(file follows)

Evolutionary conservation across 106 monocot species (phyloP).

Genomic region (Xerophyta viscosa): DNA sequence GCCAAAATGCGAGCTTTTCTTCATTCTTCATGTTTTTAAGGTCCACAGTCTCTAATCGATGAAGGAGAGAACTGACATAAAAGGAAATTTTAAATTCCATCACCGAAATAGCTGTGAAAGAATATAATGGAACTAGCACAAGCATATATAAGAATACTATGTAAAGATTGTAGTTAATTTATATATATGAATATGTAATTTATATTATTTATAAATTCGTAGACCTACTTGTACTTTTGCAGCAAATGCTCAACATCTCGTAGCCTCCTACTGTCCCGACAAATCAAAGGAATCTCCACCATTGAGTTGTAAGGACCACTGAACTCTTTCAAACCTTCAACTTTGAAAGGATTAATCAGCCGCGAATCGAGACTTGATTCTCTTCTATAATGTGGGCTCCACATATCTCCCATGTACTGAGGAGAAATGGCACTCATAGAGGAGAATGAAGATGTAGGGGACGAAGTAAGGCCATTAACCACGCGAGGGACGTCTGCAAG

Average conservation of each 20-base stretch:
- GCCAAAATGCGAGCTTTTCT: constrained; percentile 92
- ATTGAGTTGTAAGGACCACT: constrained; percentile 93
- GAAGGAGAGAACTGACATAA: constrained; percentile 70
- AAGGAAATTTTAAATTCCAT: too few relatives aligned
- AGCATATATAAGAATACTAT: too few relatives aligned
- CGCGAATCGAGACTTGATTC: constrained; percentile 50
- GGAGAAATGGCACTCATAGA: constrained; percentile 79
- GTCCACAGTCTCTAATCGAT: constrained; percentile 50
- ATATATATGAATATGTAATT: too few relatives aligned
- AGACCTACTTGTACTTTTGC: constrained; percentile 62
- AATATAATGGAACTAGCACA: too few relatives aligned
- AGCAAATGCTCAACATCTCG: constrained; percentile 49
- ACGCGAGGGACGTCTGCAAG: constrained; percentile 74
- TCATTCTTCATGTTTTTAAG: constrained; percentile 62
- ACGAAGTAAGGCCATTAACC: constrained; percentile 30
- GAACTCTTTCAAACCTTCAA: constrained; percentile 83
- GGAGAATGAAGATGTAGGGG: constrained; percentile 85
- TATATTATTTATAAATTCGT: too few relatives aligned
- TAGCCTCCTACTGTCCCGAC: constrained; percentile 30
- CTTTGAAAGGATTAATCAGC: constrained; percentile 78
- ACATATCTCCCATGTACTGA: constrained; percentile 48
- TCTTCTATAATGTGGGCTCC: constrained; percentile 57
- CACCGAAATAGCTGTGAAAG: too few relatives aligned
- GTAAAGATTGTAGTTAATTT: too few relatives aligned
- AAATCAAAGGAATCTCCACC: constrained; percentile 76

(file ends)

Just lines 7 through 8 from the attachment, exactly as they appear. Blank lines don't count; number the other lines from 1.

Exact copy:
- AAGGAAATTTTAAATTCCAT: too few relatives aligned
- AGCATATATAAGAATACTAT: too few relatives aligned